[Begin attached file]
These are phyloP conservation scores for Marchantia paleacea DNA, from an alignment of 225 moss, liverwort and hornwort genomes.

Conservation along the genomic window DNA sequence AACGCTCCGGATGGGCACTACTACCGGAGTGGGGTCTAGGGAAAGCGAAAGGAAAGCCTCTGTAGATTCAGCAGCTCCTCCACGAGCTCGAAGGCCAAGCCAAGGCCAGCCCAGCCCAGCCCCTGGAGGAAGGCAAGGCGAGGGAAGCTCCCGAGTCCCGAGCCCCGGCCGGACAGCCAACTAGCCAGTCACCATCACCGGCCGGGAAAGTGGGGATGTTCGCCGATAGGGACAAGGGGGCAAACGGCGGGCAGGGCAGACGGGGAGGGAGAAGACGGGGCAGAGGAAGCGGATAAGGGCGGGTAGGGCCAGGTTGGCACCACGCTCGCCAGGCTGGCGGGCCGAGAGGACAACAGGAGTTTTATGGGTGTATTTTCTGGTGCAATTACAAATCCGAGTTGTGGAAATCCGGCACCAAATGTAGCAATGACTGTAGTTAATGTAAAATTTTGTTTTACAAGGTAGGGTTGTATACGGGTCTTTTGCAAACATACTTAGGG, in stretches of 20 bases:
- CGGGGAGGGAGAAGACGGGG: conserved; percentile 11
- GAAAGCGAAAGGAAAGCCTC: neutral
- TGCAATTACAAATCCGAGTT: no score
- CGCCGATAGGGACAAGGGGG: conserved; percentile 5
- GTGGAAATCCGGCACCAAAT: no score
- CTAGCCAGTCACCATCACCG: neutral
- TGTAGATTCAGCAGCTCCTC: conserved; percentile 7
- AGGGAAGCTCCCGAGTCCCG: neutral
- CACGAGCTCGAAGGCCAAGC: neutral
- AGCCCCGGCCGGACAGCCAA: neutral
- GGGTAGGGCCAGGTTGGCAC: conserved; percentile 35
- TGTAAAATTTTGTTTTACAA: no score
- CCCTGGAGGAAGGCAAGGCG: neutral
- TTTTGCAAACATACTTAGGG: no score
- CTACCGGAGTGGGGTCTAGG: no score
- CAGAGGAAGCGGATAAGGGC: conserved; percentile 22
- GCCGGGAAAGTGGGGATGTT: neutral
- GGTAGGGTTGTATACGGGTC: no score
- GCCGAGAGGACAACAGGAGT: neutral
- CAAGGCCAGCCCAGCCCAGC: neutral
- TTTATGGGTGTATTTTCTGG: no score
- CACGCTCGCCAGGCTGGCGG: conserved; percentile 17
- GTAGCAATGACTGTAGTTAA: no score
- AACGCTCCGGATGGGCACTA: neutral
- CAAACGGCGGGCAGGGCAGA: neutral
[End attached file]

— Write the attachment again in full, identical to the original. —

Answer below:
These are phyloP conservation scores for Marchantia paleacea DNA, from an alignment of 225 moss, liverwort and hornwort genomes.

Conservation along the genomic window DNA sequence AACGCTCCGGATGGGCACTACTACCGGAGTGGGGTCTAGGGAAAGCGAAAGGAAAGCCTCTGTAGATTCAGCAGCTCCTCCACGAGCTCGAAGGCCAAGCCAAGGCCAGCCCAGCCCAGCCCCTGGAGGAAGGCAAGGCGAGGGAAGCTCCCGAGTCCCGAGCCCCGGCCGGACAGCCAACTAGCCAGTCACCATCACCGGCCGGGAAAGTGGGGATGTTCGCCGATAGGGACAAGGGGGCAAACGGCGGGCAGGGCAGACGGGGAGGGAGAAGACGGGGCAGAGGAAGCGGATAAGGGCGGGTAGGGCCAGGTTGGCACCACGCTCGCCAGGCTGGCGGGCCGAGAGGACAACAGGAGTTTTATGGGTGTATTTTCTGGTGCAATTACAAATCCGAGTTGTGGAAATCCGGCACCAAATGTAGCAATGACTGTAGTTAATGTAAAATTTTGTTTTACAAGGTAGGGTTGTATACGGGTCTTTTGCAAACATACTTAGGG, in stretches of 20 bases:
- CGGGGAGGGAGAAGACGGGG: conserved; percentile 11
- GAAAGCGAAAGGAAAGCCTC: neutral
- TGCAATTACAAATCCGAGTT: no score
- CGCCGATAGGGACAAGGGGG: conserved; percentile 5
- GTGGAAATCCGGCACCAAAT: no score
- CTAGCCAGTCACCATCACCG: neutral
- TGTAGATTCAGCAGCTCCTC: conserved; percentile 7
- AGGGAAGCTCCCGAGTCCCG: neutral
- CACGAGCTCGAAGGCCAAGC: neutral
- AGCCCCGGCCGGACAGCCAA: neutral
- GGGTAGGGCCAGGTTGGCAC: conserved; percentile 35
- TGTAAAATTTTGTTTTACAA: no score
- CCCTGGAGGAAGGCAAGGCG: neutral
- TTTTGCAAACATACTTAGGG: no score
- CTACCGGAGTGGGGTCTAGG: no score
- CAGAGGAAGCGGATAAGGGC: conserved; percentile 22
- GCCGGGAAAGTGGGGATGTT: neutral
- GGTAGGGTTGTATACGGGTC: no score
- GCCGAGAGGACAACAGGAGT: neutral
- CAAGGCCAGCCCAGCCCAGC: neutral
- TTTATGGGTGTATTTTCTGG: no score
- CACGCTCGCCAGGCTGGCGG: conserved; percentile 17
- GTAGCAATGACTGTAGTTAA: no score
- AACGCTCCGGATGGGCACTA: neutral
- CAAACGGCGGGCAGGGCAGA: neutral